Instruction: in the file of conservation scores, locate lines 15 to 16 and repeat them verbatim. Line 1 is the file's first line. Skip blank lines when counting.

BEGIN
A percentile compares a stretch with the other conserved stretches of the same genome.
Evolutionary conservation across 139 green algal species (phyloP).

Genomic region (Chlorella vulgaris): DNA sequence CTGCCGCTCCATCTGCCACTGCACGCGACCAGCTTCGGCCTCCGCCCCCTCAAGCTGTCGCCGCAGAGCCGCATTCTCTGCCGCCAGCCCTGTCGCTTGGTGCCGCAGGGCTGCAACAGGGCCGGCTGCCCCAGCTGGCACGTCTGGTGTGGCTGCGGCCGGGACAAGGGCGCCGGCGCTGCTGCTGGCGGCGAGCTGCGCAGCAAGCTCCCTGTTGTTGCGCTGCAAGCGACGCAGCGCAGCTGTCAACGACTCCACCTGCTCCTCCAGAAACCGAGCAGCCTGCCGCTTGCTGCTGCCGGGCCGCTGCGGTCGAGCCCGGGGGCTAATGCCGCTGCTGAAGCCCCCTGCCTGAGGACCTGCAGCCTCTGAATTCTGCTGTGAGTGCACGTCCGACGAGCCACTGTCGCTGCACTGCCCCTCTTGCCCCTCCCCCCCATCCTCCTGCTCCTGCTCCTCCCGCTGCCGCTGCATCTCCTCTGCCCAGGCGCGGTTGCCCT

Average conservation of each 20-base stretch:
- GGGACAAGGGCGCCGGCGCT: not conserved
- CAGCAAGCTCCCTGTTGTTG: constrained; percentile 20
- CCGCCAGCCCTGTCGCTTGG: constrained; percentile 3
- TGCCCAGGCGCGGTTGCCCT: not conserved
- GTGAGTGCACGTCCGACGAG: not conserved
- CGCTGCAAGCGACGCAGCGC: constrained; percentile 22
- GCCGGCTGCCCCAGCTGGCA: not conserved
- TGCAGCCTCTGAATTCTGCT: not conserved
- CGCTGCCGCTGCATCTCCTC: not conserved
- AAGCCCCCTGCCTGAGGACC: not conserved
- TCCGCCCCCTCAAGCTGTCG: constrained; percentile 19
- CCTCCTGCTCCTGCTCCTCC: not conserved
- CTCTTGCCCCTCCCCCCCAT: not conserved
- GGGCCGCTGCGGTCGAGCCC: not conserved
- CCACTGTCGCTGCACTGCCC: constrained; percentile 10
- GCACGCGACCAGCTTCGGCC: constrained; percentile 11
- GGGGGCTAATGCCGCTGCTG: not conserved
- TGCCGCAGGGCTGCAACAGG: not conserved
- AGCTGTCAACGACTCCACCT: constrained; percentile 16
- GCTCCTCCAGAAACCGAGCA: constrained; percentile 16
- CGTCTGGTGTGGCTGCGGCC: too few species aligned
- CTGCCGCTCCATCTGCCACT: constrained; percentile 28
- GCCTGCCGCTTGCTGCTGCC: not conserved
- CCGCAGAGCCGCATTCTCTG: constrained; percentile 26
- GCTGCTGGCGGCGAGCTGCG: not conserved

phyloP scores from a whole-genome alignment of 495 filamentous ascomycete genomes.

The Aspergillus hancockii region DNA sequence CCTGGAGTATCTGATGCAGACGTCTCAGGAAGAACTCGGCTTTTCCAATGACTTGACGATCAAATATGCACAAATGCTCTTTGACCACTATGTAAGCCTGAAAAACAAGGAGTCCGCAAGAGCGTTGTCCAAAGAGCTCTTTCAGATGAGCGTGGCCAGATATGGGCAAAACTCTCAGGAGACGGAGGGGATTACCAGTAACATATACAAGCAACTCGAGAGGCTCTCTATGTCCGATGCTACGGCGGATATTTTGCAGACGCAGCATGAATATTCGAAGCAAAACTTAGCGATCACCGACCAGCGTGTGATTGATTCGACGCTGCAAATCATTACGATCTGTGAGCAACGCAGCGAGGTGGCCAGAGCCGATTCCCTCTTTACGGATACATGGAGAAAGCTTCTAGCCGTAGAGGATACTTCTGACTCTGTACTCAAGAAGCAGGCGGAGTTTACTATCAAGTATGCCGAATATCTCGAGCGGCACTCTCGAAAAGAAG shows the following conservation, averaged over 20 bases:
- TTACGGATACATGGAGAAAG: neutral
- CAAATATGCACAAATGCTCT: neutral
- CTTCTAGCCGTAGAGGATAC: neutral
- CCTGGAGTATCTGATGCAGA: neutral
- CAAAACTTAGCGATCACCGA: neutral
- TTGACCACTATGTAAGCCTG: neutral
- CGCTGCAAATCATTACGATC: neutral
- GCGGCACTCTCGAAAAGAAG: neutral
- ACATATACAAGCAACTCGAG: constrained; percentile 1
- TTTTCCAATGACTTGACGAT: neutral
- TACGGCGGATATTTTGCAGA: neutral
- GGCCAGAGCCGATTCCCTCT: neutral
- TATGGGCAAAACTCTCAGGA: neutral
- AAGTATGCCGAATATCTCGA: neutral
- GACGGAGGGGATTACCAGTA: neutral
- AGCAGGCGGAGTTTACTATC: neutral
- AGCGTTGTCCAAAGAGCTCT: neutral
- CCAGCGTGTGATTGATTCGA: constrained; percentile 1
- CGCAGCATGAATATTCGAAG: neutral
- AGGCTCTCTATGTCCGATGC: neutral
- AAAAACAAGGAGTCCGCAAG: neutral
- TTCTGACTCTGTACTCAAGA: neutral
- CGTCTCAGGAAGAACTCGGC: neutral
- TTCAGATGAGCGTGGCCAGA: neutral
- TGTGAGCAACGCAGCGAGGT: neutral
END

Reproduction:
- TCCGCCCCCTCAAGCTGTCG: constrained; percentile 19
- CCTCCTGCTCCTGCTCCTCC: not conserved